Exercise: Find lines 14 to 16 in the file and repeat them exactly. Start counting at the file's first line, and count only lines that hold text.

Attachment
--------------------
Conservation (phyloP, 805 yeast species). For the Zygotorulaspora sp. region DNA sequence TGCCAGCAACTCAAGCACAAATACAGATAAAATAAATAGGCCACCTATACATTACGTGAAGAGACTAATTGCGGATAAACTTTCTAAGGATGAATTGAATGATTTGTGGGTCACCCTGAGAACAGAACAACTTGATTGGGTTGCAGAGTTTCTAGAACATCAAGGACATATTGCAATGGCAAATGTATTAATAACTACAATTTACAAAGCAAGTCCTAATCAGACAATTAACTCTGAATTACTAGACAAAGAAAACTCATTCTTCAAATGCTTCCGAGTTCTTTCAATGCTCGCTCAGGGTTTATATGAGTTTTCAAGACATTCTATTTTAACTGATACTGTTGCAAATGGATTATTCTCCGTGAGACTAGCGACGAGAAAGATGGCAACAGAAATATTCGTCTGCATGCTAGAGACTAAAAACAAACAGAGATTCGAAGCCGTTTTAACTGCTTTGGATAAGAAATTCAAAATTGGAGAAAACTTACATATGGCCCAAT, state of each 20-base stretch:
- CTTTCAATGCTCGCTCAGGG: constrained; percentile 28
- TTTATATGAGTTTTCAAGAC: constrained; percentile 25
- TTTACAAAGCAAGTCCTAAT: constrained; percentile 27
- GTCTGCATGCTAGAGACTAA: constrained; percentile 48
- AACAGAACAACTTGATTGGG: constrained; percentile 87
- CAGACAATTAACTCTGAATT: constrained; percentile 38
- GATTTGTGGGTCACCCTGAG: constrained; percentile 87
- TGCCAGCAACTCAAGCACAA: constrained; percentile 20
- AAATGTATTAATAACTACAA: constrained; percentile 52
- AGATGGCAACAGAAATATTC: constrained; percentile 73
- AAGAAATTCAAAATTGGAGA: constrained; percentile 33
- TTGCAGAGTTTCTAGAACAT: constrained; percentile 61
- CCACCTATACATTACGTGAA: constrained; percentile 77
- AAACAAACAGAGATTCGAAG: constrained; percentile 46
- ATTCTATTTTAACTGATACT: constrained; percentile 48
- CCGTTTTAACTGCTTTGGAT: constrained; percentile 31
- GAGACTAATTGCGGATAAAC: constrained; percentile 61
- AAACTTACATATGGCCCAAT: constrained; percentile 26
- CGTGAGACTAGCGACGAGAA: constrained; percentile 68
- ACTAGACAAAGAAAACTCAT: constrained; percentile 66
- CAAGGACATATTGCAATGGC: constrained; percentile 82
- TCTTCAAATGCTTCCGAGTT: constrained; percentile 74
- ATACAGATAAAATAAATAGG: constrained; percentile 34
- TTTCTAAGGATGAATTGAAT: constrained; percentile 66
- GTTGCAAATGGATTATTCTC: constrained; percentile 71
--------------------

- CCACCTATACATTACGTGAA: constrained; percentile 77
- AAACAAACAGAGATTCGAAG: constrained; percentile 46
- ATTCTATTTTAACTGATACT: constrained; percentile 48